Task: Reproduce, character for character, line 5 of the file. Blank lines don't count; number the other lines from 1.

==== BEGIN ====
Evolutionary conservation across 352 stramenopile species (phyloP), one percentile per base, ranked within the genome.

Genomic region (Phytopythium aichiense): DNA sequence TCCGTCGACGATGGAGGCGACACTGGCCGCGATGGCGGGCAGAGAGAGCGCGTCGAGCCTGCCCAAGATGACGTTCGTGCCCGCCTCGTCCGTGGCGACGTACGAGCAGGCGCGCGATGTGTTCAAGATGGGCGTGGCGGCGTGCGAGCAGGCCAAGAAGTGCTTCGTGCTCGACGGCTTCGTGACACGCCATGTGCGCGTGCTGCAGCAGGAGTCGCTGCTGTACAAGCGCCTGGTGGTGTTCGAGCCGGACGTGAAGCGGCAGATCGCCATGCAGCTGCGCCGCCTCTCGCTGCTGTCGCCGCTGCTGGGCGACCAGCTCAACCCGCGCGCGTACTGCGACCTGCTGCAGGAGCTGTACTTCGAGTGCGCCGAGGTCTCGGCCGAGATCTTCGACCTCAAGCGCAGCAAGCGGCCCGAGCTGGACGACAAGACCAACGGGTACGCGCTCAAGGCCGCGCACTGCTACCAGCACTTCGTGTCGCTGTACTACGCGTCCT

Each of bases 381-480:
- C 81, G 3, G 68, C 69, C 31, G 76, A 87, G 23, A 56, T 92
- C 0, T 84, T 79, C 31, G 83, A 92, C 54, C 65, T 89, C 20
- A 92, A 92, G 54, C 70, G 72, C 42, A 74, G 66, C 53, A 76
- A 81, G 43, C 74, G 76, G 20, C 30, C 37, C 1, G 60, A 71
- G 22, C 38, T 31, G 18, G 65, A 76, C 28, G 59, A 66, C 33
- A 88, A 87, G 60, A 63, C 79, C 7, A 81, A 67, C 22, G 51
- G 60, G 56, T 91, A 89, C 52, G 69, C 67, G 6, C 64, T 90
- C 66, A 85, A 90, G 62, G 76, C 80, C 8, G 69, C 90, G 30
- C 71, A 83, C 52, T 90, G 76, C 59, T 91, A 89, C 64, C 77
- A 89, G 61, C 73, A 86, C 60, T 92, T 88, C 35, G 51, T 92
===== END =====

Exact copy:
- C 0, T 84, T 79, C 31, G 83, A 92, C 54, C 65, T 89, C 20